Commit e2089181 authored by Bernd Flemisch's avatar Bernd Flemisch
Browse files

inlcuded handbook in stable

git-svn-id: svn:// 2fb0f335-1f38-0410-981e-8018bf24f1b0
parent 887acdfb
......@@ -6,6 +6,14 @@ AM_INIT_AUTOMAKE
AC_CHECK_PROGS([TEX4HT], [tex4ht], [true])
AC_CHECK_PROGS([MK4HT], [mk4ht], [true])
AC_CHECK_PROGS([T4HT], [t4ht], [true])
AM_CONDITIONAL([TEX4HT], [test "x$TEX4HT" != xtrue])
AC_CHECK_PROGS([CONVERT], [convert], [false])
AM_CONDITIONAL([CONVERT], [test "x$CONVERT" != xfalse])
AM_CONDITIONAL([BUILD_HANDBOOK], [test -a "stamp-vc"])
AC_MSG_WARN([valgrind/memcheck.h not found]))
SUBDIRS = doxygen
SUBDIRS = doxygen handbook
CURDIR = doc
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# $id: $
#EPS_FILES = EPS/tutorial-problemconfiguration.eps
......@@ -12,17 +12,17 @@ if WML
WMLDOCS = index.html
#if TEX4HT
HTDOCS = navigation.html css.html dumux-handbook.html
EXTRA_DIST = dumux-handbook.pdf
......@@ -37,20 +37,20 @@ CLEANFILES = *.aux *.bbl *.blg *.log *.out *.toc *.dvi *.ps
CLEANFILES += *.4ct *.4tc *.css *.idv *.idx *.lg *.tid *.tmp *.tms *.xref
CLEANFILES += dumux-handbook*.html dumux-handbook*.png
%.eps: $(srcdir)/%.jpg
convert $< $@
dumux-handbook.tex: $(EPS_FILES)
#dumux-handbook.html: $(DOCSOURCE) dune.cfg tex4ht.env
# $(MAKE) dumux-handbook.dvi
# $(MK4HT) htlatex dumux-handbook.tex "dune"; \
# $(MK4HT) htlatex dumux-handbook.tex "dune"; \
# $(T4HT) dumux-handbook.tex
# $(TEX) dumux-handbook.tex
dumux-handbook.html: $(DOCSOURCE) dune.cfg tex4ht.env
$(MAKE) dumux-handbook.dvi
$(MK4HT) htlatex dumux-handbook.tex "dune"; \
$(MK4HT) htlatex dumux-handbook.tex "dune"; \
$(T4HT) dumux-handbook.tex
$(TEX) dumux-handbook.tex
# mkdir ModelDescriptions
......@@ -78,4 +78,4 @@ EXTRA_TEXINPUTS=$(top_srcdir)
include $(top_srcdir)/am/global-rules
include $(top_srcdir)/am/latex
\chapter{Newton in an Nutshell}
When using a fully coupled numerical model, one timestep essentially consists of the applicaiotn of the \textsc{Newton} algorith to0 sole the nonlinear system.
One step of the \textsc{Newton} method can be formalized as follows:
\textsc{Newton} method:
\textbf{u}^{r+1} &= \textbf{u}^r - \left(\textbf{f}^\prime (\textbf{u}^r) \right)^{-1} \textbf{f}(\textbf{u}^r) \\
\Leftrightarrow ( \textbf{u}^{r+1}-\textbf{u}^r) {\textbf{f}^{\prime}(\textbf{u}^r)} &= -\textbf{f}(\textbf{u}^r) \\
\Leftrightarrow ( \textbf{u}^r - \textbf{u}^{r+1}) \underbrace{\textbf{f}^{\prime}(\textbf{u}^r)}_{\textnormal{Jacobian}} &= \textbf{f}(\textbf{u}^r) \label{NewtonAsUsed}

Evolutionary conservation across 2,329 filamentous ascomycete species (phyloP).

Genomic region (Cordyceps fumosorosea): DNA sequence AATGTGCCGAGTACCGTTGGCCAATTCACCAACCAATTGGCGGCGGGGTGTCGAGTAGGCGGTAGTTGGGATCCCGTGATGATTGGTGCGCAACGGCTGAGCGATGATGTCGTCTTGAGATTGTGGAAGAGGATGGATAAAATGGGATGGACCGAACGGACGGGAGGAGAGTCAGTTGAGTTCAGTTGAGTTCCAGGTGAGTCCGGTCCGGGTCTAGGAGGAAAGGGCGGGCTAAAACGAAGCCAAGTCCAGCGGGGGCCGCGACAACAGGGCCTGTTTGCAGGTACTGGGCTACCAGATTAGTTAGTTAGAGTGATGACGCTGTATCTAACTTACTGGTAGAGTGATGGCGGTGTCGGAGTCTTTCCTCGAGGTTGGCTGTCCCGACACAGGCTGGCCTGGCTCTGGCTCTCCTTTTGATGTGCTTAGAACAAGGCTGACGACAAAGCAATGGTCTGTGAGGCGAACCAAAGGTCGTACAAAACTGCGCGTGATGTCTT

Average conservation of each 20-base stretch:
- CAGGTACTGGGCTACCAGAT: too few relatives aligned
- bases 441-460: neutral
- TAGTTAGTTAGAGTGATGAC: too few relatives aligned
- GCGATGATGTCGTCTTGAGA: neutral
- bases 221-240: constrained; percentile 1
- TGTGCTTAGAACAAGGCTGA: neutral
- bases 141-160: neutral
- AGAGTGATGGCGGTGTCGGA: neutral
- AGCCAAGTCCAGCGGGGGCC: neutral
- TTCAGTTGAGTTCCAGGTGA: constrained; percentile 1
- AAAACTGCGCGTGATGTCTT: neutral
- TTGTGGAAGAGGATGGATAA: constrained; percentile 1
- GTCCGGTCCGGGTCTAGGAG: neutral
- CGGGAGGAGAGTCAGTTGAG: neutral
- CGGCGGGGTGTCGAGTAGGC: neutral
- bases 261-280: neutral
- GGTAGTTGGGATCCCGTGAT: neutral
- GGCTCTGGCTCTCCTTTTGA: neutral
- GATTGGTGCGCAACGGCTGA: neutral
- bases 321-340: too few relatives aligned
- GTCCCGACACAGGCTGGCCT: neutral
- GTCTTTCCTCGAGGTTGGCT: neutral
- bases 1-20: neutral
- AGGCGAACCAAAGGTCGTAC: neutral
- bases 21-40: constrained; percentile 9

\noindent with
\item $\phantom{a}^r$: last iteration, $\phantom{a}^{r+1}$: current iteration,
\item $\phantom{a}^\prime$: derivative
\item $\textbf{u}$: vector of unknowns
\item $\textbf{f}(\textbf{u}^r)$: function of vector of unknowns
1-D example with slope $m$:
m= \frac{y(u^{r+1})-y(u^{r})}{u^{r+1}-u^{r}} \textnormal{ for a root of a function: } m= - \frac{y(u^{r})}{u^{r+1}-u^{r}}
The value of u (generally a vector of unknowns) for which f becomes zero is searched for. Therefore the quantity of interest is $\textbf{u}^{r+1}$.
But the (BiCGSTAB / Pardiso ...-)linear solver solves systems of the form:
A\textbf{x} = \textbf{b} .
Comparing (\ref{GenSysEq}) with (\ref{NewtonAsUsed}) leads to:
\item $\textbf{b} = \textbf{f}(\textbf{u}^r)$ r.h.s. as it is known from the last iteration. Here, $\textbf{f}(\textbf{u}^r)$ is called residual. It is obtained by evaluating the balance equations with the primary variables, as obtained from the last iteration step.
\item $A=\textbf{f}^{\prime}(\textbf{u}^r)$ coefficient matrix or \textsc{Jacobian}. It is obtained by numerical differentiation. Evaluating the balance equations at the last solution + eps, then evaluating the balance equations at the last solution - eps, division by 2eps: numerical differentiation complete.
\item $\textbf{x} = (\textbf{u}^{r+1} - \textbf{u}^{r})$ this is what the linear solver finds as an solution.
This is equivalent to stating that the implemented algorithm solves for the change of the solution. Or in other words: until the $\textbf{u}$ does not change with one more iteration.
In the rest of Dumux (everywhere besides in the solver), not the change of the solution is looked for, but the actual solution is used. Therefore the outcome of the linear solver needs to be reformulated as done in \verb+updateMethod.update(*this, u, *uOld, model);+. In this function the ``change in solution'' is changed to ``solution''. Afterwards the quantity \verb+*u+ stands for the solution.
\HCode{<link rel="stylesheet" type="text/css" href="$(ROOT)/dune.css" />}
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\lstset{language=C++, basicstyle=\ttfamily,
keywordstyle=\color{black}\bfseries, tabsize=4, stringstyle=\ttfamily,
commentstyle=\it, extendedchars=true, escapeinside={/*@}{@*/}}
\DeclareGraphicsExtensions{.eps, .jpg}
\newcommand{\Dune}{{\sf\bfseries DUNE}}
\newcommand{\Dumux}{DuMu$^\text{x}$ }
% a new counter
% you can give a label to it and thus reference it
% syntax: \numberThis{printedTextToBeLabeled}{label}
% if you wanted a \newline after a numbered thing, you could just add a empty line after ``\label{#2}''
\thethingCounter.\ #1 \label{#2}
%The theorems
{\Huge Handbook}
{\normalsize Lehrstuhl f\"ur Hydromechanik und Hydrosystemmodellierung, \\
Universit\"at Stuttgart, Paffenwaldring 61, D-70569 Stuttgart, Germany}\\
{\normalsize \texttt{\url{}}}\\
\chapter{Getting started}